If think pieces were votes, Donald Trump would already be president. His continued success in the Republican primaries has been great fodder for journalists, with publications on both the left and right searching desperately for an explanation for the presumptive GOP nominee’s inexplicable rise. Some have argued there is no precedent for Trump’s success, while others point to Ronald Reagan, who used the public’s familiarity with him as a show business figure to win votes, or Barry Goldwater, another divisive, nativist candidate.
But maybe Trump’s real antecedent is a bit closer than that. George W. Bush? No, even closer. Watching Barack Obama’s final White House Correspondents Dinner on Saturday, I was struck by how our current president’s popularity with Democrats is predicated on the same tool that’s allowed Trump to succeed with Republicans who may disagree with him in fundamental ways. They’ve ingratiated themselves with the American public through a mastery of pop culture.
Can you find a liberal who didn’t grin when Obama dropped the mic at the end of his speech on Saturday night? Even those who criticize Obama from the left can’t help but admire his superb comic timing. More importantly, Obama has conditioned us to do so. We giggled when he went on Zach Galifianakis’ Between Two Ferns, watched as he announced his annual March Madness bracket on ESPN, and soaked up his appearance on Jerry Seinfeld’s Comedians in Cars Getting Coffee.
Through his use of pop culture, Obama’s inserted himself into our daily lives, and made us see him as a friend, the way we feel close to sitcom characters. It’s not unlike how FDR used his fireside chats, and it’s allowed liberals to overlook all the positions Obama’s taken that have been anathema to the Democratic Party for decades. Offshore drilling. The drone war. Expansion of the surveillance state. Unprecedented prosecution of whistleblowers. Libya. The “kill list.” A health care reform plan proposed by a Republican thinktank. Why do Democrats overlook these serious deviations from conventional progressive wisdom? Maybe it’s because they “just like him.”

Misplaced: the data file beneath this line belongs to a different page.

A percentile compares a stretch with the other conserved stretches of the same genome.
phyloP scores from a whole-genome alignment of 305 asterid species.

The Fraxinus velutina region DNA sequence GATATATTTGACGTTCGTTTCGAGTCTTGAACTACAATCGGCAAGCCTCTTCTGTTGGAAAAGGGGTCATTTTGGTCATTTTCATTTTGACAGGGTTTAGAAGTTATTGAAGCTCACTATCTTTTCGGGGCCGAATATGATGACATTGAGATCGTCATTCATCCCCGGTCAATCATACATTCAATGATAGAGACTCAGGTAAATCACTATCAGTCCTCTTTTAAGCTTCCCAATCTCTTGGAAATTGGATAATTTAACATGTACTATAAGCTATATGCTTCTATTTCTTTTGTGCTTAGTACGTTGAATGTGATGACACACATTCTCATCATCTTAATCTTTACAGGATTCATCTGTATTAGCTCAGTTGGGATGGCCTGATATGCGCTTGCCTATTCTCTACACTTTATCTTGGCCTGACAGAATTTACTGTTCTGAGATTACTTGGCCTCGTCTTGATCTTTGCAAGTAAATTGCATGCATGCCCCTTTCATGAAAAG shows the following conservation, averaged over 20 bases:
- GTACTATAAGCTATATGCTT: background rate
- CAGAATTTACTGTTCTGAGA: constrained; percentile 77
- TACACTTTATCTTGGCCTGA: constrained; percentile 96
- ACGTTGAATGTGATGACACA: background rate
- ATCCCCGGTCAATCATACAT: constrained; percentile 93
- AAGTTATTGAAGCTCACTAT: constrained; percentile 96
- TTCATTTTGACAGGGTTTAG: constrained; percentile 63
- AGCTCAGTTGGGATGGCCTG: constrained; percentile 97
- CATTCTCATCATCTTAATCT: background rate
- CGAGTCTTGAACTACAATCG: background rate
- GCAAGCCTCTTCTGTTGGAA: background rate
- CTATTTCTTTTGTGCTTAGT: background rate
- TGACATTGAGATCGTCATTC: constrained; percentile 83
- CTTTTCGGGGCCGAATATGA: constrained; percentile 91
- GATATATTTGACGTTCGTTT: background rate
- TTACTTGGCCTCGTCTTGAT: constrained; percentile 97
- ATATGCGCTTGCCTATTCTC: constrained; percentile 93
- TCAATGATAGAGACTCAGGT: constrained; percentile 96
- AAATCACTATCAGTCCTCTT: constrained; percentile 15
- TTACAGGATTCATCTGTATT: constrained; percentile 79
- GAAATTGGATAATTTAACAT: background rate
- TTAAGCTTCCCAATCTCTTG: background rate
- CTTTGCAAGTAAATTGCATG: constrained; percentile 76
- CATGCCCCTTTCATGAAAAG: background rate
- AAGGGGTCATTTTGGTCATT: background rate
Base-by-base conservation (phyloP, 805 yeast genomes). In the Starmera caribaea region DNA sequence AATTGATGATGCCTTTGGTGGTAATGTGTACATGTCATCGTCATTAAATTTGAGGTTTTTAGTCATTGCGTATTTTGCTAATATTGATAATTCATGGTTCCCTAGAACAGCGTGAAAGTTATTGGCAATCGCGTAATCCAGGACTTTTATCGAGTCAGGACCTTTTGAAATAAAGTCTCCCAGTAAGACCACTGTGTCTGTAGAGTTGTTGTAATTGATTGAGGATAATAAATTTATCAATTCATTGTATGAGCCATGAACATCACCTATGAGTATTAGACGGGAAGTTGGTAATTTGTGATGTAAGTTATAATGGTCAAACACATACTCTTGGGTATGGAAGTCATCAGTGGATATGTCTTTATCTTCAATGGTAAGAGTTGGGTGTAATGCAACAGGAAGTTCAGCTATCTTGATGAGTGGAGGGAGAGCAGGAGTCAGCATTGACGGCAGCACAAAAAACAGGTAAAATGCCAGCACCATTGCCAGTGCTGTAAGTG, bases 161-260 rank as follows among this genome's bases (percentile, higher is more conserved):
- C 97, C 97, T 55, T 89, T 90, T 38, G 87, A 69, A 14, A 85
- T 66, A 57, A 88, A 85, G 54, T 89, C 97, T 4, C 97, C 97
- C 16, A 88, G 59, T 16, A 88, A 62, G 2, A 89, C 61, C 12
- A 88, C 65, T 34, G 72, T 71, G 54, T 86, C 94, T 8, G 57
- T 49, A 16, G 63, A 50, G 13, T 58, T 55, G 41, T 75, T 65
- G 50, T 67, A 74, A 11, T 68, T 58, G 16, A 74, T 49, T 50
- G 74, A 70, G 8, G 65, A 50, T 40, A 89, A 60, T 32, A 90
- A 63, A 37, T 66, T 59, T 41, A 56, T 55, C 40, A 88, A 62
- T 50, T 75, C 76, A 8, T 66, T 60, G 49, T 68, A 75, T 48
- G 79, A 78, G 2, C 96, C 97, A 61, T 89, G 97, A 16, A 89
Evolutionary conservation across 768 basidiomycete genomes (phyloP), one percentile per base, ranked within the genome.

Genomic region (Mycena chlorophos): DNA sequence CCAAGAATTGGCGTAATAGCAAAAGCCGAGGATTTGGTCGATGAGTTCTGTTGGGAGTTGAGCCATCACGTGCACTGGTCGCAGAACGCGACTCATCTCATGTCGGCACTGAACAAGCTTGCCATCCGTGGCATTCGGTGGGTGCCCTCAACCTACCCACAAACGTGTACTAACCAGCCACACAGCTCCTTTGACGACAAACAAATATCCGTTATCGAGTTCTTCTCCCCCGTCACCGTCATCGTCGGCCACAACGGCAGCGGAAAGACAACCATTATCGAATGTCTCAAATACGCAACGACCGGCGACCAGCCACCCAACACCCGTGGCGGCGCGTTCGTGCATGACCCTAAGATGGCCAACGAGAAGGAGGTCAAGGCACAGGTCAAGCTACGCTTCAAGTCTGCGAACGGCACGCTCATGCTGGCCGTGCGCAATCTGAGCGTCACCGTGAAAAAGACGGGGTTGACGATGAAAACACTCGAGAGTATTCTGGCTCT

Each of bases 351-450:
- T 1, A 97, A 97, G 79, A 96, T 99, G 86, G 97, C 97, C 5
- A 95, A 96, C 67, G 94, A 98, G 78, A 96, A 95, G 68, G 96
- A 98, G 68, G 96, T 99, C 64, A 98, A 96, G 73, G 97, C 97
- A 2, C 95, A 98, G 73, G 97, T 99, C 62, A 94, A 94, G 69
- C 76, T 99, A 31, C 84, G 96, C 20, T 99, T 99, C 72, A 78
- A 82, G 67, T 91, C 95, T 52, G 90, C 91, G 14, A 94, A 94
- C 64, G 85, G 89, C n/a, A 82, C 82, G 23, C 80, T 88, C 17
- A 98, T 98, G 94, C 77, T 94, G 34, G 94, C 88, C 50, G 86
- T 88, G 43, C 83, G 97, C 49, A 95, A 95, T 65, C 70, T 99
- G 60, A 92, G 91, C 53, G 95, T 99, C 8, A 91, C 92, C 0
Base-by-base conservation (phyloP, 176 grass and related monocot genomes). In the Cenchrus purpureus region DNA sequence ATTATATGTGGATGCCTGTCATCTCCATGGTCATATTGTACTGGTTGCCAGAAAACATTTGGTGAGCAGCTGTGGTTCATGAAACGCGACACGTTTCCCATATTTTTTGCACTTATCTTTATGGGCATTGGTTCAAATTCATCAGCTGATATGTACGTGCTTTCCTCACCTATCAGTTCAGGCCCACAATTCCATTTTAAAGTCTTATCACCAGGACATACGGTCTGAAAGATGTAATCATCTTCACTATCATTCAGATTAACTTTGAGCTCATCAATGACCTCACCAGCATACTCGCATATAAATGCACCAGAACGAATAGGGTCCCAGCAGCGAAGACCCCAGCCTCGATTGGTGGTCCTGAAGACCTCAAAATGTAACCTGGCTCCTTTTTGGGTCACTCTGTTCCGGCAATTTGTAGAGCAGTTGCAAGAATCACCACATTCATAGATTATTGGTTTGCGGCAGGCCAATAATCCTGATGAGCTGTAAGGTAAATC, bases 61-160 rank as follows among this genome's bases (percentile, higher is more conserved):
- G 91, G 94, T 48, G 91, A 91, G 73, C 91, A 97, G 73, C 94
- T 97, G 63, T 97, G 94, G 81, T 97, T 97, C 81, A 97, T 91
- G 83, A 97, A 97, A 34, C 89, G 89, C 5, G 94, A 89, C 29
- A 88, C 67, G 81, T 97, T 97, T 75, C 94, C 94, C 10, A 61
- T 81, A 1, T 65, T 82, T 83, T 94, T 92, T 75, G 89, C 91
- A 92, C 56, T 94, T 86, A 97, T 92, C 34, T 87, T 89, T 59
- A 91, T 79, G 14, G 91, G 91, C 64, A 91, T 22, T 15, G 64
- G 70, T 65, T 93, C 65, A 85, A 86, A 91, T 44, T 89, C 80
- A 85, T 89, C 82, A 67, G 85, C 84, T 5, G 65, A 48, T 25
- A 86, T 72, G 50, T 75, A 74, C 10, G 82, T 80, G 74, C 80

It feels similar to what we hear from Trump supporters when they’re confronted with the offensive statements the candidate has made or deviant policy positions. They generally brush it off by saying something like, “I don’t agree with everything he says, but…”
How does he do this? The same way Obama did, except he doesn’t have to try as hard. He doesn’t need to employ pop culture references. He is a pop culture reference. Even before starring on The Apprentice, he was our society’s answer to the question, “What does a rich guy look like?” He cultivated that image through a smart, exhaustive PR campaign that started in New York in the 1980s and spread through the nation. He did magazine cover stories and appeared on Lifestyles of the Rich and Famous. He did a cameo in Home Alone 2: Lost in New York, and popped up in numerous television shows, including Spin City, The Nanny, Fresh Prince of Bel-Air, and Sex and the City. In none of these did he ever play a character; he was always just “The Donald.”
He proved to be an expert in branding, making “Trump” synonymous with “successful,” and the dividends of that investment are paying off today. When people support Trump because they think his “business savvy” with help him fix America’s broken economy, they’re acting out of trust for the image he has created.
Neither Trump nor Obama is the first politician to employ the power of pop culture. But Obama took the office of the presidency down to the people’s level in a more sustained, systematic way. He’s made only three Oval Office addresses (compared to Bush’s six and Clinton’s 13), instead appearing on podcasts, web series, and TV shows like Running Wild with Bear Gryllis. He redefined what it means to appear presidential, and Trump has capitalized on that change.
I don’t mean to equate the policies or positions of Obama and Trump. Whereas Obama uses pop culture to promote enrollment in the Affordable Care Act, Trump does so to promote racial bigotry. Still, it evokes a lesson every president has to learn after they leave office: be careful what precedent you set because you never know how your successor will use it.